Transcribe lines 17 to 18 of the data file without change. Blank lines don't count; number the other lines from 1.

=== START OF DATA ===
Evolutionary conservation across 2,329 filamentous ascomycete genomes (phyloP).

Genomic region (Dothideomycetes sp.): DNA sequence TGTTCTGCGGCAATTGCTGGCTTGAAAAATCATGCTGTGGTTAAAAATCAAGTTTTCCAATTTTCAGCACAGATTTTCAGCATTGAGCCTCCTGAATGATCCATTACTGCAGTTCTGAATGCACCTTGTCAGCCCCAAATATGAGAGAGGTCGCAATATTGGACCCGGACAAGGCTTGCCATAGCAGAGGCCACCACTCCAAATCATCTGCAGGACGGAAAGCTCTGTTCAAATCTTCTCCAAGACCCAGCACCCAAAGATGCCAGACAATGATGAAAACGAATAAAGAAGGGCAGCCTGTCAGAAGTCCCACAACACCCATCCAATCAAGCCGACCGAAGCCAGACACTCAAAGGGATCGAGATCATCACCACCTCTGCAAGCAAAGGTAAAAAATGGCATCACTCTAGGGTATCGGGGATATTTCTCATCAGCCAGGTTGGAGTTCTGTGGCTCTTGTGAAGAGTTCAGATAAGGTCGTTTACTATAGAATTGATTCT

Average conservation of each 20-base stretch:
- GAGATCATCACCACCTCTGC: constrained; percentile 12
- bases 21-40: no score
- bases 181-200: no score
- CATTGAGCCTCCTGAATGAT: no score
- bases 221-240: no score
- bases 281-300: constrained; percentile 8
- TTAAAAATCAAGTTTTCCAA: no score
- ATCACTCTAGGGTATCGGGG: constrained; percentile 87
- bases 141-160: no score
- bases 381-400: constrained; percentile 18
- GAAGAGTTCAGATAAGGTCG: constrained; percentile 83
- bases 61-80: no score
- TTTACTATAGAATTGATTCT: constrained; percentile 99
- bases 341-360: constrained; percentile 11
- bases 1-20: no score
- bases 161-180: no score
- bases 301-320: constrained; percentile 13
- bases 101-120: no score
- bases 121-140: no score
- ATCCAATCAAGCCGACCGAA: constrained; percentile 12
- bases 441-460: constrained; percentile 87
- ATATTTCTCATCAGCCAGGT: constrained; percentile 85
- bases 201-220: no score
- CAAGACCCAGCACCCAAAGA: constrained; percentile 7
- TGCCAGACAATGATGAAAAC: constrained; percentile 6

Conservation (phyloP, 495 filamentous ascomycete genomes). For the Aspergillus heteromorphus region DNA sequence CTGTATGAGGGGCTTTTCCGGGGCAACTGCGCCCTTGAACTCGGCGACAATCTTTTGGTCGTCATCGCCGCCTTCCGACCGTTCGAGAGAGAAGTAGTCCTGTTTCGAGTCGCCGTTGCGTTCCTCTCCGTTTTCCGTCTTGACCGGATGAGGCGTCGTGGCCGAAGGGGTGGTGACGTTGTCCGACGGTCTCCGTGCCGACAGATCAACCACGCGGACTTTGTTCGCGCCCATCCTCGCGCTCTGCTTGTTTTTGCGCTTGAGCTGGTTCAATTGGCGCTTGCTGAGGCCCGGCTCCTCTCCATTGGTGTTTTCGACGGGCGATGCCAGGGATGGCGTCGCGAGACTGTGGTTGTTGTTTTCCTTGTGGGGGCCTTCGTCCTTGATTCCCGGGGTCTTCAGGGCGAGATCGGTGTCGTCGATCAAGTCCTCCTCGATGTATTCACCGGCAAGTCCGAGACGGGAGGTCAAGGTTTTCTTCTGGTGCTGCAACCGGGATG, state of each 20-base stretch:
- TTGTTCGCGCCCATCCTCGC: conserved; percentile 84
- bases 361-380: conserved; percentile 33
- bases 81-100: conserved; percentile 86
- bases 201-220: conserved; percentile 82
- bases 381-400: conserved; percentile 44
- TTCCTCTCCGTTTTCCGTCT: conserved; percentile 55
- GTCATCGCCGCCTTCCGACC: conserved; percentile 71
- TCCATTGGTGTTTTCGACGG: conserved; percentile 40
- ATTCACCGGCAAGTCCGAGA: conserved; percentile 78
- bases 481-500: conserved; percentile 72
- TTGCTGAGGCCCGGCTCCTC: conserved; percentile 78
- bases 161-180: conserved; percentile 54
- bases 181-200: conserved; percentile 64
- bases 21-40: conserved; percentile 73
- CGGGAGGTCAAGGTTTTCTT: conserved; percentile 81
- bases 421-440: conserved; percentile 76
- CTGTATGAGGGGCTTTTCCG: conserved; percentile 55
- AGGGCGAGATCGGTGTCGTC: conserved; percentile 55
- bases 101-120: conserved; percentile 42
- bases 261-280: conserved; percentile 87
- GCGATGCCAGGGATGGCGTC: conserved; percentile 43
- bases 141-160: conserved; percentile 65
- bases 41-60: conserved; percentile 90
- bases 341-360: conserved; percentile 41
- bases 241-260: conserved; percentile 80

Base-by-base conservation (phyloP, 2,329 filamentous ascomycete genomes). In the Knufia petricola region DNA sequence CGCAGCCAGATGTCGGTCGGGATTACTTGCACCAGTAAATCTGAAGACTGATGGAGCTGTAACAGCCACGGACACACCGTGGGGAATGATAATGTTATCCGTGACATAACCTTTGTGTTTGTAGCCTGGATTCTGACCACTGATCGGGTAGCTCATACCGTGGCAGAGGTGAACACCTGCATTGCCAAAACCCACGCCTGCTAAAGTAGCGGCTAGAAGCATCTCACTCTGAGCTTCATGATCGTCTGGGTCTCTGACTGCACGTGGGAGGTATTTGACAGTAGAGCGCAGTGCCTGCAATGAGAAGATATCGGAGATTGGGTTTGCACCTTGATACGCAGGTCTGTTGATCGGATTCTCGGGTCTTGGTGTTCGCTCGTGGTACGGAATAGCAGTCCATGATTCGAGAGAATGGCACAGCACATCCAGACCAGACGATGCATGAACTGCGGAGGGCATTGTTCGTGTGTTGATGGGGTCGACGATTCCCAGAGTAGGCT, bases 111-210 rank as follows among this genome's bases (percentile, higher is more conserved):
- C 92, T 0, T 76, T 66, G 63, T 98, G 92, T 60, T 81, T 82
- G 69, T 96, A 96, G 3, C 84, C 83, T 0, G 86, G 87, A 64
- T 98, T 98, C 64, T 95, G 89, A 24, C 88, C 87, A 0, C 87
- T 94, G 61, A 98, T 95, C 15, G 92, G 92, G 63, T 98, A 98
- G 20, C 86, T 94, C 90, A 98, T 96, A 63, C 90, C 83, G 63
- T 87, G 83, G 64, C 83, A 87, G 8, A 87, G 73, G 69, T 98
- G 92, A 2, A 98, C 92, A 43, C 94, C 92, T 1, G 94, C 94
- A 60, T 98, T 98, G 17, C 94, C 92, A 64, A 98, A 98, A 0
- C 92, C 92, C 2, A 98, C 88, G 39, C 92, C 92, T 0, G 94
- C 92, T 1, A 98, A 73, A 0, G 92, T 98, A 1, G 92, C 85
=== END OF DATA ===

- bases 341-360: constrained; percentile 11
- bases 1-20: no score